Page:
Making Space:Sensing Place

In October 2009, along with artist Thurle Wright, I was awarded a Making Space:Sensing Place Fellowship; part of the HAT: Here and There International Exchange Programme, managed by A Fine Line:Cultural Practice. The Fellowship includes residencies with Britto Arts in Dhaka, Bangladesh, with Arts Reverie in Ahmedabad, Gujarat, with The V&A Museum of Childhood, Bethnal Green, London and with The Harley Gallery, Nottinghamshire. Working and collaborating with artists and craftspeople from the UK, Bangladesh and India, responding to the collections and spaces we encounter and sharing these experiences through a touring exhibition and educational workshops.

This blog, which is still developing and being added to, is a record of my experiences during the MS:SP Fellowship. Steven Follen.

Friday, 12 March 2010

Mandvi Palace and Beach

LOkesh took us to an interesting palace close to Mandvi, known as the Vijay Vilas Summer Palace. 
Built in the 1920's it was the summer palace of His Highness Maharao Vijay Singhji, who ruled over Kutch in the 1940s.  


The building is of carved sandstone and is a mix of architectural styles including stunning Bengal domes, Mughal styled cupolas, Rajasthan inspired jarokhas and cusp-arches along with gothic and classical columns.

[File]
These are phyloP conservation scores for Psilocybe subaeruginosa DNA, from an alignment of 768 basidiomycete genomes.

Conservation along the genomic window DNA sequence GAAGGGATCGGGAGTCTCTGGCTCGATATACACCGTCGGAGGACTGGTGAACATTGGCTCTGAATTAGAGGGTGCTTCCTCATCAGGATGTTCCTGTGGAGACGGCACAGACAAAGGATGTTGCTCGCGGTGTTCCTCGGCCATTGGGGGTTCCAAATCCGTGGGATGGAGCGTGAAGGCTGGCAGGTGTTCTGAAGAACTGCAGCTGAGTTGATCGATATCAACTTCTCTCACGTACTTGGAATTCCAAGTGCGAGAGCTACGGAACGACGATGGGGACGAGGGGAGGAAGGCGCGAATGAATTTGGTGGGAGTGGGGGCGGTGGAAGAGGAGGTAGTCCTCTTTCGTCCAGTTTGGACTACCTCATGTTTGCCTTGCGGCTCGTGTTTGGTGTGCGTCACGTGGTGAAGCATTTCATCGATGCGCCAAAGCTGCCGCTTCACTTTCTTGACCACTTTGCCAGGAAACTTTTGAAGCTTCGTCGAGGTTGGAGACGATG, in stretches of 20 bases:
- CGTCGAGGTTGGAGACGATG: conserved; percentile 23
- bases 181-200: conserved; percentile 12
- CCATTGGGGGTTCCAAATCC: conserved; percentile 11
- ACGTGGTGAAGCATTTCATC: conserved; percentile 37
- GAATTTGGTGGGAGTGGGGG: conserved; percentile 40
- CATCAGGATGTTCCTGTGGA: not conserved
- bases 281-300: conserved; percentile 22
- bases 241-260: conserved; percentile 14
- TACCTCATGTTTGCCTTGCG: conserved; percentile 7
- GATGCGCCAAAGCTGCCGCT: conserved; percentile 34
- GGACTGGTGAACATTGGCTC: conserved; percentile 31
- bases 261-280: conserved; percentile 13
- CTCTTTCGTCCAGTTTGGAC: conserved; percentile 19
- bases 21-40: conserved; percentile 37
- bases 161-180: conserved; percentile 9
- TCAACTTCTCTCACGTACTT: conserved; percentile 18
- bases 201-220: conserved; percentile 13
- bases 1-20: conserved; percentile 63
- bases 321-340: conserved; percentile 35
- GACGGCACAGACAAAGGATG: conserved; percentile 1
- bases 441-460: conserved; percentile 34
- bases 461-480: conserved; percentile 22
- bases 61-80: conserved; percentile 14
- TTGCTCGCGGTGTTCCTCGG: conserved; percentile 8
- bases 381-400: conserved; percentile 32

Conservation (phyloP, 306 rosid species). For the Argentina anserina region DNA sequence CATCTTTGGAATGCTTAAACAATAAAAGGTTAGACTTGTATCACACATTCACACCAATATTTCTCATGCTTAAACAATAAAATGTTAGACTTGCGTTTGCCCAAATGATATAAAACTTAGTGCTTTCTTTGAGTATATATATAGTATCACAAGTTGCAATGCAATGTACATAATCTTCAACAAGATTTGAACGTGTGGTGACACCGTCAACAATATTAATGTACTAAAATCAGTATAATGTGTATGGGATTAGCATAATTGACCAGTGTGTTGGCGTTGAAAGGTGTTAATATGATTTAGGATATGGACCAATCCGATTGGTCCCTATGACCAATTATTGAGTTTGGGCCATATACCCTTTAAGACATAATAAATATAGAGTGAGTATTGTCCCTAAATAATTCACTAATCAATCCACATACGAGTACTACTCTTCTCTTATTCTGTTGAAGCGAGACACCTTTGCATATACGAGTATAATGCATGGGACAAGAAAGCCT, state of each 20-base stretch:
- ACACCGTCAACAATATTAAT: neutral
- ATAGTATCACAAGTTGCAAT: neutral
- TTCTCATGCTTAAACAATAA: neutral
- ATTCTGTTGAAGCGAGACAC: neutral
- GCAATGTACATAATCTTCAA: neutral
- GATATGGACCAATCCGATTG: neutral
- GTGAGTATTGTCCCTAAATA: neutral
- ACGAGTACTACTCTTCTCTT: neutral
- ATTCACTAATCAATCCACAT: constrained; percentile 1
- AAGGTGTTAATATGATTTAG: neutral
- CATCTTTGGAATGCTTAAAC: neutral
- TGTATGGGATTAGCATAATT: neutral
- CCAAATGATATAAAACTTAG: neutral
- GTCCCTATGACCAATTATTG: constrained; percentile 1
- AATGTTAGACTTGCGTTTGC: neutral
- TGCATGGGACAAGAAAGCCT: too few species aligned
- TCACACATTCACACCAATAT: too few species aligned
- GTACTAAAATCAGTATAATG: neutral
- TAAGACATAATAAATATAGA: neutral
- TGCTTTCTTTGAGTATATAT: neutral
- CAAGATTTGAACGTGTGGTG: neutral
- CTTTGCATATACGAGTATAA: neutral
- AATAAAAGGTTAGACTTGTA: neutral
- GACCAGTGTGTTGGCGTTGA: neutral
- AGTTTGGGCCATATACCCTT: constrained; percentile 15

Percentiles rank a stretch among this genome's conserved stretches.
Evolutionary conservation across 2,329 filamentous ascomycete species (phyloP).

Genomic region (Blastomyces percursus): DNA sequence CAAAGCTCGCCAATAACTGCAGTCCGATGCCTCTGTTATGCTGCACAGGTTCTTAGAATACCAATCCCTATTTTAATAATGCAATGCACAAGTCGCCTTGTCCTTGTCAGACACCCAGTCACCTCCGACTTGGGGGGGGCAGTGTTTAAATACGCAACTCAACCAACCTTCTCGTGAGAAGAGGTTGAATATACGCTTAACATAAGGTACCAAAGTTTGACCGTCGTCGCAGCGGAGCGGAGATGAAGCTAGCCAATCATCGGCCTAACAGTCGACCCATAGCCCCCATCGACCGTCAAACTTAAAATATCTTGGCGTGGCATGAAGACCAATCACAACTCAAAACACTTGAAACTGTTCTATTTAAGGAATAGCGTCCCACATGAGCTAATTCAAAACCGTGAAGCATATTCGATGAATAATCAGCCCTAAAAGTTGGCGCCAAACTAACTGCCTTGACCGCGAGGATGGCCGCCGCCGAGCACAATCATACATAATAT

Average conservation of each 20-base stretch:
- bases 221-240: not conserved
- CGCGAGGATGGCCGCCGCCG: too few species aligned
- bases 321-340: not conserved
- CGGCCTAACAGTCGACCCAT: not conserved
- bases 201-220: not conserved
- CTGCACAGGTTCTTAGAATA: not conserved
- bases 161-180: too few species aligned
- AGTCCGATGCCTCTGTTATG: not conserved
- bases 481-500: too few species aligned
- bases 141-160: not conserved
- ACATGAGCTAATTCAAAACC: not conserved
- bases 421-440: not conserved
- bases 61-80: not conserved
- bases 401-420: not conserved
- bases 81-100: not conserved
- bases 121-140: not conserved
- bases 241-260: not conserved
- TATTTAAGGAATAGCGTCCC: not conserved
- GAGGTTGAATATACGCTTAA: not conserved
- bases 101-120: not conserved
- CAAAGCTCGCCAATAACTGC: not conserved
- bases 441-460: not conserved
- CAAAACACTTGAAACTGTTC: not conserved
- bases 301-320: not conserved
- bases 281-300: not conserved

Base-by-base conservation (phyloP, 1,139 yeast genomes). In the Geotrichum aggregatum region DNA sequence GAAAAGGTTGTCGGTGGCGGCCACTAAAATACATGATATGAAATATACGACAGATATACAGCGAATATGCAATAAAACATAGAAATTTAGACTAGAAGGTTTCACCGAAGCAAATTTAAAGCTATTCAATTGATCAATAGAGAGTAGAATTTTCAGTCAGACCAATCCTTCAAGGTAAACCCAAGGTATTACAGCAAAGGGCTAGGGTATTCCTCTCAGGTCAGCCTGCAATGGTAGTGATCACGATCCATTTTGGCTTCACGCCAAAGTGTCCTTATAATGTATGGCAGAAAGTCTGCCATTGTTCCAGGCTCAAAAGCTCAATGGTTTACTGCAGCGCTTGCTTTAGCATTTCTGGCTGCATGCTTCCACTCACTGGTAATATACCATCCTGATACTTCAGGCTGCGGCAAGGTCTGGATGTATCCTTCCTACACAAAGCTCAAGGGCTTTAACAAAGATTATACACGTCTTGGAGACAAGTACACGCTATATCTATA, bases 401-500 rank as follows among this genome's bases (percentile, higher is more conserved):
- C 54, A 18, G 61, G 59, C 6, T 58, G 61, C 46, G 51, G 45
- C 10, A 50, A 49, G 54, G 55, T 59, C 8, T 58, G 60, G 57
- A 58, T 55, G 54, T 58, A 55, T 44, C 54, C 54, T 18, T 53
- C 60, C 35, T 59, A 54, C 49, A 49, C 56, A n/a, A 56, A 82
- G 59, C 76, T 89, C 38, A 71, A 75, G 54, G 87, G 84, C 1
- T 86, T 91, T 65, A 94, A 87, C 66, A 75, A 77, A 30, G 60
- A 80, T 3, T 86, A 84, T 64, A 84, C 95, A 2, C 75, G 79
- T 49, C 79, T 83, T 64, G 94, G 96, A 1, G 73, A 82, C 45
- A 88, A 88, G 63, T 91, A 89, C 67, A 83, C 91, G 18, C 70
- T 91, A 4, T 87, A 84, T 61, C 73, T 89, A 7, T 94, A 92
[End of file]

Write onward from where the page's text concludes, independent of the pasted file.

Towards the top of the building there were beautiful open terraces framed by perforated screens providing privacy yet allowing views across the lush and green estate in which the palace is set. The greenery was a refreshing contrast to the dust of the Kutch desert.
The screens, providing some shade, set shadows across the floor.


Screens and stained glass panels continued the play with light through the interior of the building. 



My favourite part was at the very top of the building. A large domed terrace with beautiful columns, reminiscent of the intricate Jain carving on the temples and mosques in Ahmedabad, provided both shade, a cooling sea breeze and an open space to take in the extensive views of the estate and the Arabian Sea. 

The Royal Family now live at the house permanently and you are able to see parts of the interior, the house contains, photographs and artefacts belonging to the family. 



The building is set in beautiful and tranquil grounds with water channels and marble fountains which would instantly put you at ease.  


I hope the Gheko behaves itself.
The Palace has its own private beach, a secluded and stunning spot, perfect for doing nothing. 

Further along the coast camels take families on the Indian equivalent of a donkey ride at Blackpool beach.
The camels, like the ones we had seen on our trip to Patan have decorative markings, to beautify and help the owners identify their animal.